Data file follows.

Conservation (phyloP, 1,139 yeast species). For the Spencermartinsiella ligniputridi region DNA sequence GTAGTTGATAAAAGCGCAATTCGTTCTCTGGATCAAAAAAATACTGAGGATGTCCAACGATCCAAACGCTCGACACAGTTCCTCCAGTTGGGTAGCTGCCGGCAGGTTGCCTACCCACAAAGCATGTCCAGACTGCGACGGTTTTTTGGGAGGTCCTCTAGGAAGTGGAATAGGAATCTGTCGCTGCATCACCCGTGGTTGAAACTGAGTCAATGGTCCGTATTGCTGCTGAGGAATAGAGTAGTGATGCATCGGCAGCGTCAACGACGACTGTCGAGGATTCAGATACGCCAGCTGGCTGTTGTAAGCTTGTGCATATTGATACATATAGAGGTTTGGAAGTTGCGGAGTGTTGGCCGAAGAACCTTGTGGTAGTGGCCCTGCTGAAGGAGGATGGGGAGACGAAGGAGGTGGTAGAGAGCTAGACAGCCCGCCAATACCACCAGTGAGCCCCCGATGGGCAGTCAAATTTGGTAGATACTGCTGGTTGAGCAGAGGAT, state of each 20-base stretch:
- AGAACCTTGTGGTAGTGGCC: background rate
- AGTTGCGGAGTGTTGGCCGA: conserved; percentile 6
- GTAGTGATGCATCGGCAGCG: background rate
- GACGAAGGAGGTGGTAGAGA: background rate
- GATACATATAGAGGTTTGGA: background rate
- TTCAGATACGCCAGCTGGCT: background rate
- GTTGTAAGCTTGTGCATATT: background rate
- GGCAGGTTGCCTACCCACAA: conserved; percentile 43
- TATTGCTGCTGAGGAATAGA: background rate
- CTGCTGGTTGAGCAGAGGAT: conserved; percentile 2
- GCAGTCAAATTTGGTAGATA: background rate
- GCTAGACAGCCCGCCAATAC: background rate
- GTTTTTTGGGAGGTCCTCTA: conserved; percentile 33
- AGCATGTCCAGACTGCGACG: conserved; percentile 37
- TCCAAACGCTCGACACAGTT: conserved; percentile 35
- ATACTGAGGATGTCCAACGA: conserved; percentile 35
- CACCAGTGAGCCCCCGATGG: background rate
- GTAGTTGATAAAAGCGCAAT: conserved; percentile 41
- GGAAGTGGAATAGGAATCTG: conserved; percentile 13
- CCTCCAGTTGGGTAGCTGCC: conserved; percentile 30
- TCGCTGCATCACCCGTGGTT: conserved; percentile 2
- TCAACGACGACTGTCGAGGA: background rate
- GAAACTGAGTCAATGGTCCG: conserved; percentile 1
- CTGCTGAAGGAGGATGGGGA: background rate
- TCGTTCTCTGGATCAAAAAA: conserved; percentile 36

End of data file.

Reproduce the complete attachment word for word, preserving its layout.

Conservation (phyloP, 1,139 yeast species). For the Spencermartinsiella ligniputridi region DNA sequence GTAGTTGATAAAAGCGCAATTCGTTCTCTGGATCAAAAAAATACTGAGGATGTCCAACGATCCAAACGCTCGACACAGTTCCTCCAGTTGGGTAGCTGCCGGCAGGTTGCCTACCCACAAAGCATGTCCAGACTGCGACGGTTTTTTGGGAGGTCCTCTAGGAAGTGGAATAGGAATCTGTCGCTGCATCACCCGTGGTTGAAACTGAGTCAATGGTCCGTATTGCTGCTGAGGAATAGAGTAGTGATGCATCGGCAGCGTCAACGACGACTGTCGAGGATTCAGATACGCCAGCTGGCTGTTGTAAGCTTGTGCATATTGATACATATAGAGGTTTGGAAGTTGCGGAGTGTTGGCCGAAGAACCTTGTGGTAGTGGCCCTGCTGAAGGAGGATGGGGAGACGAAGGAGGTGGTAGAGAGCTAGACAGCCCGCCAATACCACCAGTGAGCCCCCGATGGGCAGTCAAATTTGGTAGATACTGCTGGTTGAGCAGAGGAT, state of each 20-base stretch:
- AGAACCTTGTGGTAGTGGCC: background rate
- AGTTGCGGAGTGTTGGCCGA: conserved; percentile 6
- GTAGTGATGCATCGGCAGCG: background rate
- GACGAAGGAGGTGGTAGAGA: background rate
- GATACATATAGAGGTTTGGA: background rate
- TTCAGATACGCCAGCTGGCT: background rate
- GTTGTAAGCTTGTGCATATT: background rate
- GGCAGGTTGCCTACCCACAA: conserved; percentile 43
- TATTGCTGCTGAGGAATAGA: background rate
- CTGCTGGTTGAGCAGAGGAT: conserved; percentile 2
- GCAGTCAAATTTGGTAGATA: background rate
- GCTAGACAGCCCGCCAATAC: background rate
- GTTTTTTGGGAGGTCCTCTA: conserved; percentile 33
- AGCATGTCCAGACTGCGACG: conserved; percentile 37
- TCCAAACGCTCGACACAGTT: conserved; percentile 35
- ATACTGAGGATGTCCAACGA: conserved; percentile 35
- CACCAGTGAGCCCCCGATGG: background rate
- GTAGTTGATAAAAGCGCAAT: conserved; percentile 41
- GGAAGTGGAATAGGAATCTG: conserved; percentile 13
- CCTCCAGTTGGGTAGCTGCC: conserved; percentile 30
- TCGCTGCATCACCCGTGGTT: conserved; percentile 2
- TCAACGACGACTGTCGAGGA: background rate
- GAAACTGAGTCAATGGTCCG: conserved; percentile 1
- CTGCTGAAGGAGGATGGGGA: background rate
- TCGTTCTCTGGATCAAAAAA: conserved; percentile 36